Open apps with SwiftUI

Earlier this week, James Dempsey asked on twitter about who else was actively trying to build macOS apps using SwiftUI. I’m super interested in SwiftUI. A year ago, it spawned my own side-project into writing my own reference docs on Combine. Originally I had a vision of writing about Combine as well as SwiftUI. Combine alone was hugely, so I stopped there with the notes, especially as SwiftUI is still massively maturing. Some pretty amazing updates came just earlier this year. While clearly not finished, likely not even close to finished, it’s now far enough along in it’s maturity that you can at least consider using it for full apps. Or parts of your app if you like – macOS, iOS, watchOS, or tvOS.

While I’m been keeping track of the framework, I’ve also been keeping track of people who are using it, writing about it, struggling with it, etc. There’s two implementations of full applications, all open source (and hence completely visible), that I’ve been following as super interesting examples of using SwiftUI: NetNewsWire and ControlRoom.


I’ve contributed a bit to NetNewsWire, only a tiny amount (and mostly around continuous integration), but I’ve been using it since the earliest days and from it’s original inception and through multiple owners to it’s current state as an open-source project that Brent Simmons is leading. The code is available online, ever evolving, at The recent work to embrace SwiftUI is on it’s main branch with a lot of the SwiftUI code under the directory multiplatform/shared. Take a deep dive and dig around – there’s some gems and interesting questions, and you can see some really fascinating examples of integrating SwiftUI and UIKit or AppKit where SwiftUI isn’t quite up to some of the tasks desired by the project.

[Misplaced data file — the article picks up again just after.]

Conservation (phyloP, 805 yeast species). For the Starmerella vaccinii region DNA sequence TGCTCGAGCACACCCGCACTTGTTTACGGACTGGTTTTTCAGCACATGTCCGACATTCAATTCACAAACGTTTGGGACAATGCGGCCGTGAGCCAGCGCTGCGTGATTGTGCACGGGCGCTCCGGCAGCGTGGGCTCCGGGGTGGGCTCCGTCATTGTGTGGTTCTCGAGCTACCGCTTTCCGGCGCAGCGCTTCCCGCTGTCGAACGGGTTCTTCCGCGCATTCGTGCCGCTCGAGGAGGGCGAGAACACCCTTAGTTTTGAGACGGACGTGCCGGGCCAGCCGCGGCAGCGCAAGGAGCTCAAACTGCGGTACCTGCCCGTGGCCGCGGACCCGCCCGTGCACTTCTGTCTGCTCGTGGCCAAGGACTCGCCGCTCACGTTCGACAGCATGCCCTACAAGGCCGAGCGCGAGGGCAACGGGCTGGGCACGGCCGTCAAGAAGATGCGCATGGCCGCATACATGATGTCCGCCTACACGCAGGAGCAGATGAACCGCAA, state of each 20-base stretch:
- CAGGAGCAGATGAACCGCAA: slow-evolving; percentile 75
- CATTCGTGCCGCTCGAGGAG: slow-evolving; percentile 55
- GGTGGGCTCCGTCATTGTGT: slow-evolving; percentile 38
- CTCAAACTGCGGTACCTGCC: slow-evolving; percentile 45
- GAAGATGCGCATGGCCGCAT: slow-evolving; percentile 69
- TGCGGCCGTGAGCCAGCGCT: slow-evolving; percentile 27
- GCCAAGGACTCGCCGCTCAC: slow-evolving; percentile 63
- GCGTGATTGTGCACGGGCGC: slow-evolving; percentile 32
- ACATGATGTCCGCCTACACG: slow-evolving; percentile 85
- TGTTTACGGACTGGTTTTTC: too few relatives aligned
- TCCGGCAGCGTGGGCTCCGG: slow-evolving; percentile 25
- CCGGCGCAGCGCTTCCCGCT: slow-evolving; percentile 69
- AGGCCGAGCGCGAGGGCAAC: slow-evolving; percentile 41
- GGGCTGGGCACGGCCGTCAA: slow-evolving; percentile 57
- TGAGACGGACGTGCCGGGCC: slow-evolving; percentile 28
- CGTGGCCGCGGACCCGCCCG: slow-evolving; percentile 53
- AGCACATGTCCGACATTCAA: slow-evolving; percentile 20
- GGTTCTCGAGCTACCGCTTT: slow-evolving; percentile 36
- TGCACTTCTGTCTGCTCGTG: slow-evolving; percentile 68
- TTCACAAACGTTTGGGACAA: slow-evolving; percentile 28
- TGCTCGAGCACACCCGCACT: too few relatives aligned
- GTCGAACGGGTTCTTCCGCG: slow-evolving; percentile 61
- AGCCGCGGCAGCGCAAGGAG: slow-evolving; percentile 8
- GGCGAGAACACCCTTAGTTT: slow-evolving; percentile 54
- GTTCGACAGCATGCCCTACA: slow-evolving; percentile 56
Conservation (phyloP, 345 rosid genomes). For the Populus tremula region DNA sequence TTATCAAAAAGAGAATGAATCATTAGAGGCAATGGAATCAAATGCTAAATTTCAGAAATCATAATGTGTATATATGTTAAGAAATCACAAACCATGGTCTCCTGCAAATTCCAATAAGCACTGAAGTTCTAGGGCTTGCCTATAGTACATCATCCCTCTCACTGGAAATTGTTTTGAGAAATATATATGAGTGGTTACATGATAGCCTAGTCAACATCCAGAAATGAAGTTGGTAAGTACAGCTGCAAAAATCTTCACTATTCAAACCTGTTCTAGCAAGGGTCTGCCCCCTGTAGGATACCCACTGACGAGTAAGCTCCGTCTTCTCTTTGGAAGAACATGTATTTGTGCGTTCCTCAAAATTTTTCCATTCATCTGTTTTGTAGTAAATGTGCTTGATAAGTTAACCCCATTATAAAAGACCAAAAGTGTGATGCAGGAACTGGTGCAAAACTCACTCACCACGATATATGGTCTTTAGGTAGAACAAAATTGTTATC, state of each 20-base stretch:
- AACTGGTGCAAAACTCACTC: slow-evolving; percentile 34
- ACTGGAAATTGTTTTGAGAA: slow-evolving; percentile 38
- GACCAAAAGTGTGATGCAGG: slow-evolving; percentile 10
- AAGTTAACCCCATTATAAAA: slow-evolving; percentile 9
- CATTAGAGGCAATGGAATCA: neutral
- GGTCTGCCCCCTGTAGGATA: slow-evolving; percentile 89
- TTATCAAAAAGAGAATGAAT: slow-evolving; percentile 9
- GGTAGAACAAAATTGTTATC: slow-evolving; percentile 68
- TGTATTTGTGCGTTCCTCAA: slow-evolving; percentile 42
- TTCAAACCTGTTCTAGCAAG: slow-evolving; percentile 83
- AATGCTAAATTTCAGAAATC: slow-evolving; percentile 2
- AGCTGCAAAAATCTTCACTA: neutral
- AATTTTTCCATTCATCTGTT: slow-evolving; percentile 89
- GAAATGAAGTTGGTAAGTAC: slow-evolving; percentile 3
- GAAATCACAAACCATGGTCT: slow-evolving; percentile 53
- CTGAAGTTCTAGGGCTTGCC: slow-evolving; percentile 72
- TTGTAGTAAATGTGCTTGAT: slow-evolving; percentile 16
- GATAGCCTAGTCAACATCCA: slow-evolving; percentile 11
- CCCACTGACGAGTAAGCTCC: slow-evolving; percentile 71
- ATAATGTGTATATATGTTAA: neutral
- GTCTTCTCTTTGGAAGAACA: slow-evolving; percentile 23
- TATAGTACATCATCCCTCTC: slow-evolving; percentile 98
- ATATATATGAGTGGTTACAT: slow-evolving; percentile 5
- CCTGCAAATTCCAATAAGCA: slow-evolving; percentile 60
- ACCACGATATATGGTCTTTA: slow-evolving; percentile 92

The other app I’ve been watching is ControlRoom, an app that Paul Hudson referenced in a demo capture on twitter. ControlRoom’s code is on Github at, released earlier in SwiftUI’s lifecycle, and showing an integration not of the new SwiftUI app architecture pieces, but more of “classic” macOS AppKit integration. Like NetNewsWire, I found a number of really great gems within the code, often having “light-bulb” moments when I understood how the app accomplished some of its goals.


There are easily other apps out there, that I’m unaware of – but not too many folks are openly sharing their development like the two projects above. I did find a list of open-source IOS apps on GitHub that includes a subset listing SwiftUI, that might be interesting.

I have a few of my own experiments, but nothing as polished and effective as these two, and I don’t think I solve any problems in novel ways that they haven’t. In a bit of test and benchmarking code, I was creating SwiftUI interfaces across macOS, iOS, and tvOS – which turns out to be a right pain in the butt, even for the simplest displays.

I hope, but don’t expect, more apps to become available – or to be more visible down the road. Having the open sharing of how they solved problems is invaluable to me for learning, and even more so for sharing. Apple has their sample code, well – some of it anyway – but seeing folks outside of Apple use the framework “in the wild” really shows it’s working (or where it isn’t).

Published by heckj

Developer, author, and life-long student. Writes online at

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